An insider’s eye on the murky, surprising, funny and sometimes shocking history of the fame industry

Fame Formula Update

Mark My Words » Don’t shoot the messenger!

Posted 3 days ago

Right now, Uber’s PR team should be celebrating having secured feature pieces in both the FT and Vanity Fair, the latter of which could have successfully repositioned the brand from its helter-skelter course. http://www.vanityfair.com/business/~ Rather than enjoying a few strong pats on the back however, that team is probably going to have to put on its firefighting gear, whilst wondering where the next blaze is going to start. The fact is, it doesn’t matter how strong your PR team is if the company culture is wrong. As such, Uber works as the perfect case study for anyone evaluating how not to operate during a global crisis. It’s hubristic leadership appears to lack the maturity or the composure to properly deal with the level of attack being levied against the brand. However, as one Bloomberg writer points out, http://www.bloombergview.com/articl~ it is ultimately the investors who are accountable, and will decide the company’s … [Link]

Mark My Words » Dapper (Not-A-Barrel-Of) Laughs

Posted 13 days ago

Already this week (and it’s only Monday evening!) I have witnessed the rise and fall of a feckless nobody heralded as the next big TV icon. Injected into mainstream media by TV producers in search of profit, only to be dragged violently out again when the heat (allegedly) became too hot for the sponsors to handle, the Dapper Laughs story is one we’ve heard many times before. It is astonishing how we lap up a publicity trick if it hooks us with a shock tactic. So basic and prurient is the individual in question, that I am loath to dedicate any more inches to his name than he has already been granted – but I am keen to explore the press phenomena that has catapulted him to fame, only to have the spotlight taken from him again. From the miasma of a series of six second Vine videos, to the … [Link]

Mark My Words » We Are Never, Ever, Ever Getting Back Together!

Posted 19 days ago

It seems that pop’s darling of the decade has turned diva this week as it was announced that Taylor Swift had pulled her entire back catalogue of music from Spotify. Through all the initial hubub, it seems that everybody’s missed the point: this is a publicity scam, and it’s one that she’s already rehearsed. The move was practically in the DNA of 1989’s release. Don’t be misled by her bubblegum lyrics, Taylor Swift is one of the most powerful women in the music industry at the moment. And this is in no small part due to her masterful ability to craft her public image and her intuitive grasp of PR. With solid branding, a strong, direct connection with her fanbase, and a business-savvy mind to boot, Swift is one of a very select few artists who could pull off this kind of move without direct recoil from the public. She … [Link]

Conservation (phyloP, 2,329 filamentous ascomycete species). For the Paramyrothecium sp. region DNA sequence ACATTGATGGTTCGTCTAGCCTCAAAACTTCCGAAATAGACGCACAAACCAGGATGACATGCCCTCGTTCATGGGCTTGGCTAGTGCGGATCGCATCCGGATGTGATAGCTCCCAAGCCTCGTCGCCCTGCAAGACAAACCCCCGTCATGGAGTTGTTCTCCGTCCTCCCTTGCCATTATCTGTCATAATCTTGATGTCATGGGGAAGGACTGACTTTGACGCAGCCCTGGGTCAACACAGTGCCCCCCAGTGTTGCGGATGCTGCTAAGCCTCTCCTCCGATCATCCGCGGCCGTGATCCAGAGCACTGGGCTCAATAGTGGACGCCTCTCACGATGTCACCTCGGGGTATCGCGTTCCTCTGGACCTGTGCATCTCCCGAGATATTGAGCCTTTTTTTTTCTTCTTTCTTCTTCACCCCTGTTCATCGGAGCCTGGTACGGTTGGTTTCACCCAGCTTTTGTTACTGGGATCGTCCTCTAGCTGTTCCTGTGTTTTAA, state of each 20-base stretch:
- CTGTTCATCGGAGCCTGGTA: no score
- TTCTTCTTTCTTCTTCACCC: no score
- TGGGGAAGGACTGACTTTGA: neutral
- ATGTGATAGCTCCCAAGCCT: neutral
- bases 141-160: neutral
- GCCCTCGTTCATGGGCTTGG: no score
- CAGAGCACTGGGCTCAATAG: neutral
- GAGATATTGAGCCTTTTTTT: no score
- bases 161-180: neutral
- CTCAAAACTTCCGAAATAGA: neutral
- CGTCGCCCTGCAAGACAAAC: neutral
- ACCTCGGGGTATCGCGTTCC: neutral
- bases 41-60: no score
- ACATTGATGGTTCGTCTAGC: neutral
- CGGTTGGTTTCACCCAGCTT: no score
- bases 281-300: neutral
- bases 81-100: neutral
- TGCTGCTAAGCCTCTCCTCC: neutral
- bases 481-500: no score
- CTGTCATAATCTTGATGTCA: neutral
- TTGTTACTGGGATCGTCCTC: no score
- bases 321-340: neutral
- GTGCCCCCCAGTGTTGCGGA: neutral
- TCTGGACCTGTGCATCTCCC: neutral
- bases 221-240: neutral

Mark My Words » SEARCHLOVE

Posted 20 days ago

18 Speakers, Two Days…One SearchLove Now that the excitement of SearchLove London is behind us, we thought we’d console ourselves with a few of our favourite stories and snippets from the action-packed two days. http://www.distilled.net/blog/marke~ [Link]

Mark My Words » TWITTER TARGETS

Posted 3 weeks ago

Twitter decides to hire a ‘campaign strategist’ to woo Britain’s biggest advertisers ahead of its flotation on the stock market. http://news.sky.com/story/1153305/t~ [Link]

Mark My Words » A careless toss of a coin!

Posted 3 weeks ago

Whether you believe it or not isn’t the point. The announcement on Twitter that Cadbury’s had lost the festive spirit and cancelled supplies of chocolate coins fuelled an outcry of emotion from the crowd. That’s the point. Was this a stunt? That remains to be seen, but Cadbury’s failed to respect the emotions of their audience, either by commercial pressure or by exposing people to the playing up of the brand. Loudly announcing (with some tactical timing) a well loved brand is to be discontinued is nothing new. We all remember the Heinz Salad Cream stunt after all. “People preferred mayonnaise”, Heinz claimed as they pulled it from the shelves and the five remaining people who actually still bought it, before whipping the crowd into a frenzy of nostalgia and launching a campaign to save it. So is this the modern game in the face of commercial pressure? And if … [Link]

Mark My Words » SMARTEST SPECIES

Posted 4 weeks ago

The geek may inherit the earth, but PR practitioners will still be masters of the message. http://www.prweek.com/article/12150~ [Link]

Mark My Words » Apple’s Tim Cook

Posted 5 weeks ago

Apple’s Tim Cook: Martyr Or Visionary? Steve Jobs’ suited successor, Tim Cook, may not excite the same quasi-religious fervour, but those who lament that Apple’s heyday is behind it may yet be proved wrong. http://www.managementtoday.co.uk/ne~ [Link]

Mark My Words » We’re not that Isis

Posted 5 weeks ago

‘No, we’re not that Isis’: when news taints your brand A Sunderland pub, a Malvern clothes shop and even Downton’s dog are learning that not all publicity is good http://www.theguardian.com/business~ [Link]